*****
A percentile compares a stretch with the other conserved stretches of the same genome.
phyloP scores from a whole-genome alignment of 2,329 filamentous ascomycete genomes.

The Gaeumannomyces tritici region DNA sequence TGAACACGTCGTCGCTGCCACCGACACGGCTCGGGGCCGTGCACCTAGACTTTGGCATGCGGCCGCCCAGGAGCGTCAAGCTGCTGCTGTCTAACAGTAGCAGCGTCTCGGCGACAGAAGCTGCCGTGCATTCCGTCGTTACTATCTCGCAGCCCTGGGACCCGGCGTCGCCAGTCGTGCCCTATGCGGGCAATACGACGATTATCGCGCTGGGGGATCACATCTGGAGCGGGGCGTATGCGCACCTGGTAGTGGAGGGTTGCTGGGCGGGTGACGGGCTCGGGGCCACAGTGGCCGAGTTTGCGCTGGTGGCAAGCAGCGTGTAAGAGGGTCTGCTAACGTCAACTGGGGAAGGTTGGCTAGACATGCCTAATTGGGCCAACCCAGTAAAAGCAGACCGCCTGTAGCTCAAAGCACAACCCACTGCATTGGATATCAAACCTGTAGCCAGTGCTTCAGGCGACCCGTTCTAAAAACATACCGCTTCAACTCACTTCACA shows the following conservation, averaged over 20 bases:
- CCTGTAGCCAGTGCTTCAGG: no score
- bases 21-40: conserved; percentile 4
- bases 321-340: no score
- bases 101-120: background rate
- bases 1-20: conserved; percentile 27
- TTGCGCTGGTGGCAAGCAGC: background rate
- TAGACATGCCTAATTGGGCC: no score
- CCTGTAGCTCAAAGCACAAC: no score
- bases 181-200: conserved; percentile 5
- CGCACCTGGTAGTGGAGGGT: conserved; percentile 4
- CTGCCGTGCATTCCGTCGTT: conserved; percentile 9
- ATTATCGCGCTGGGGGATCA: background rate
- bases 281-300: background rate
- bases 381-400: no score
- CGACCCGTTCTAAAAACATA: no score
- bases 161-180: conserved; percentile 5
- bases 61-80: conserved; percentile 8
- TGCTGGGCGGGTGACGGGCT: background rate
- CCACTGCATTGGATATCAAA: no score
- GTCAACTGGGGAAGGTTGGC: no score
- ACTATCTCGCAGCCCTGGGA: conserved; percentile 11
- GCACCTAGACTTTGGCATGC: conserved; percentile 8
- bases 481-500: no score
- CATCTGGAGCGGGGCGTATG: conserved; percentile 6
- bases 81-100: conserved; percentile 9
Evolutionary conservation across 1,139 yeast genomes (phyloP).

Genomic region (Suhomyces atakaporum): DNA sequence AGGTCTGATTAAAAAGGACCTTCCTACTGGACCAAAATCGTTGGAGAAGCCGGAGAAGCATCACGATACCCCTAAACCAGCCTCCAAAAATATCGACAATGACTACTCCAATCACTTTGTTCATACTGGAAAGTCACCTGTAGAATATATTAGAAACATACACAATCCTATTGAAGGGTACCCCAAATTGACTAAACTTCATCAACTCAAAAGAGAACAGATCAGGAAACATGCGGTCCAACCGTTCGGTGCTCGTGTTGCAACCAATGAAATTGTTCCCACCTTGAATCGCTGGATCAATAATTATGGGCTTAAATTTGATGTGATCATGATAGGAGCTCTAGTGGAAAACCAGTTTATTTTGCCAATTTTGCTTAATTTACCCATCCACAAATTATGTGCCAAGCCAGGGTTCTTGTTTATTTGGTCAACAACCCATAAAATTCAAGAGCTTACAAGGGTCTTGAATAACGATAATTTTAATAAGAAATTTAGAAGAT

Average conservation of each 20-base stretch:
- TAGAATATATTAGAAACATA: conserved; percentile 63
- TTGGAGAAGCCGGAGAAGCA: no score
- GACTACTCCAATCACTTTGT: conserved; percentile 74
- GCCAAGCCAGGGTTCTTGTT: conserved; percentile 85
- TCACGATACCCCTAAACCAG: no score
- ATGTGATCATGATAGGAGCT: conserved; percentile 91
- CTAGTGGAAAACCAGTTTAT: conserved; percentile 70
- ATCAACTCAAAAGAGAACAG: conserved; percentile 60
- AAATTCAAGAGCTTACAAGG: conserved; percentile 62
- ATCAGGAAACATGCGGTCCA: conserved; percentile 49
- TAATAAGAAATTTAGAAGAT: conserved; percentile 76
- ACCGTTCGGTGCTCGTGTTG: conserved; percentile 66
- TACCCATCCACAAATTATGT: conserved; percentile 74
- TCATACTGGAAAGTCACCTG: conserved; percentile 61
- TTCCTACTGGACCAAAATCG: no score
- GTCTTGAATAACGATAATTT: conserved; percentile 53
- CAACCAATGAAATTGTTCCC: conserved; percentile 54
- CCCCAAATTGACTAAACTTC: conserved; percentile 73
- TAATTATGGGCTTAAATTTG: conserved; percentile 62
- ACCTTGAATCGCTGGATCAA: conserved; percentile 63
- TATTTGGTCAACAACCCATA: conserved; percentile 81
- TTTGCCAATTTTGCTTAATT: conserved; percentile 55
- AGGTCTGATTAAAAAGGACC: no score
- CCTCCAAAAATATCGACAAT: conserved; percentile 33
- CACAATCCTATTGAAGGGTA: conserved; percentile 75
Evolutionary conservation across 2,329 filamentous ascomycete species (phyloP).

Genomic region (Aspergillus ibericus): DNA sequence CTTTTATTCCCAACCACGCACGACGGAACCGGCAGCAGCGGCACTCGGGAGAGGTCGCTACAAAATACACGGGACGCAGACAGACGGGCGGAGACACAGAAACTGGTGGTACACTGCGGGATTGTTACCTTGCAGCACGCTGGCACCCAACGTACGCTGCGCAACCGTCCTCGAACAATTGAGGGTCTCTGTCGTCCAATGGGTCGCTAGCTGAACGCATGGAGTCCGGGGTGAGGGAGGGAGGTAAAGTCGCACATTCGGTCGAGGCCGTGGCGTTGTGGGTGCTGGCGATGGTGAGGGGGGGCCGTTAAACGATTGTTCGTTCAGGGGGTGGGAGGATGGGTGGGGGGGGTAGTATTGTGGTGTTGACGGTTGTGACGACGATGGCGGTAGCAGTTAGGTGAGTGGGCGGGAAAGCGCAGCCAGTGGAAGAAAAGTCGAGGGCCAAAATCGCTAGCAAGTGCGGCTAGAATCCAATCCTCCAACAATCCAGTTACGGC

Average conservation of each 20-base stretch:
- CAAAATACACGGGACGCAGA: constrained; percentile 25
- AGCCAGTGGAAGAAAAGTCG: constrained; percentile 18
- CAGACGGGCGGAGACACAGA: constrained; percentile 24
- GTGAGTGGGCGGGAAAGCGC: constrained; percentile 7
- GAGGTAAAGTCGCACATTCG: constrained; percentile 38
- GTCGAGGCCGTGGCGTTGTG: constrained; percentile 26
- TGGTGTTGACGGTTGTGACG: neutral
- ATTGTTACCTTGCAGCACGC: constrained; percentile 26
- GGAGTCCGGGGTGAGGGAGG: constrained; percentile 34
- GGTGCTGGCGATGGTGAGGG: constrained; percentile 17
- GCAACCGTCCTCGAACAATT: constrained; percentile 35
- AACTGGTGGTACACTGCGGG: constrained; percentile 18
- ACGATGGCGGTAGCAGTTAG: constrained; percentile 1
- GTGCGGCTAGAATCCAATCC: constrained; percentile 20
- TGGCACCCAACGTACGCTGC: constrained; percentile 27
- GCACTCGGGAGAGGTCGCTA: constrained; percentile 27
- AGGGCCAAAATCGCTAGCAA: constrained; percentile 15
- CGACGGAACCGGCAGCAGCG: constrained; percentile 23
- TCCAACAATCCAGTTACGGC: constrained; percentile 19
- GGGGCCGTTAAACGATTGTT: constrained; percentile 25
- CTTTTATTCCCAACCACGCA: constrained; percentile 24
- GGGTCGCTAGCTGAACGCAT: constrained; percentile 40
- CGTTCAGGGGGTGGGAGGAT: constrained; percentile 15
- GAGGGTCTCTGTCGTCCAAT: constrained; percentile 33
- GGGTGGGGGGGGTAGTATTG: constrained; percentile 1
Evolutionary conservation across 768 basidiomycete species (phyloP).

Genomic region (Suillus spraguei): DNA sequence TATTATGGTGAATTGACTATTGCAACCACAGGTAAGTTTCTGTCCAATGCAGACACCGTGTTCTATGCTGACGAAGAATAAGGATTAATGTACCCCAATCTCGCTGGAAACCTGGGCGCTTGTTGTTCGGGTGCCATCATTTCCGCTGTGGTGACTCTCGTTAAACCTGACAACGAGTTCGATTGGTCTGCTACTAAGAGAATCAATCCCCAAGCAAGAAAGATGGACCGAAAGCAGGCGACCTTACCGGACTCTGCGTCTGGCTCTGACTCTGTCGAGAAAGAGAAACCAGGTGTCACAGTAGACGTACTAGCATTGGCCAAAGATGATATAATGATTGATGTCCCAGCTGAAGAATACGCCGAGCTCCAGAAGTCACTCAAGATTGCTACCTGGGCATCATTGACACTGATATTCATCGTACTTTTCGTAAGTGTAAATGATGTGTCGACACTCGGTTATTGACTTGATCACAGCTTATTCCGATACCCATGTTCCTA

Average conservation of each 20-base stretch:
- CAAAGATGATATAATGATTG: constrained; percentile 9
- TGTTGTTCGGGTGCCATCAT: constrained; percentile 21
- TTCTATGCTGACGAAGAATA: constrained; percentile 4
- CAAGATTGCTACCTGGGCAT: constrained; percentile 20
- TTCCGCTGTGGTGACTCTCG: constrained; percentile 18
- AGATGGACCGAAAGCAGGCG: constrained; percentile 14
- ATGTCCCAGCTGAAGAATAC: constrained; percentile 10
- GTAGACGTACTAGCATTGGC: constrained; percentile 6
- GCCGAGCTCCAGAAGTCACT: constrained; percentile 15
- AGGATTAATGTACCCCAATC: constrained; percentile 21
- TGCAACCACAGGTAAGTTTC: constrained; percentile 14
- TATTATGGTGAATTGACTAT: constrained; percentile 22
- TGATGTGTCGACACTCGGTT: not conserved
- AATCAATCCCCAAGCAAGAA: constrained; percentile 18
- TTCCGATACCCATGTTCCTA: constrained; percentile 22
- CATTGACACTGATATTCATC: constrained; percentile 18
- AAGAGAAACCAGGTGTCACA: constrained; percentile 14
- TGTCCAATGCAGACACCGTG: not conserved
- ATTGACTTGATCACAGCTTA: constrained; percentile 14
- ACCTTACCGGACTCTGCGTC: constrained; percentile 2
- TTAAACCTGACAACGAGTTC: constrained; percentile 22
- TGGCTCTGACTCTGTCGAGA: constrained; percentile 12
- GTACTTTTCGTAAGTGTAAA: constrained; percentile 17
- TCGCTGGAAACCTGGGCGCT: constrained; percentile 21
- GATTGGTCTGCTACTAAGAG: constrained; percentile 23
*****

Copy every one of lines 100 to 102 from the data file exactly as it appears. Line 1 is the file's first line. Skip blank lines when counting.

- TGATGTGTCGACACTCGGTT: not conserved
- AATCAATCCCCAAGCAAGAA: constrained; percentile 18
- TTCCGATACCCATGTTCCTA: constrained; percentile 22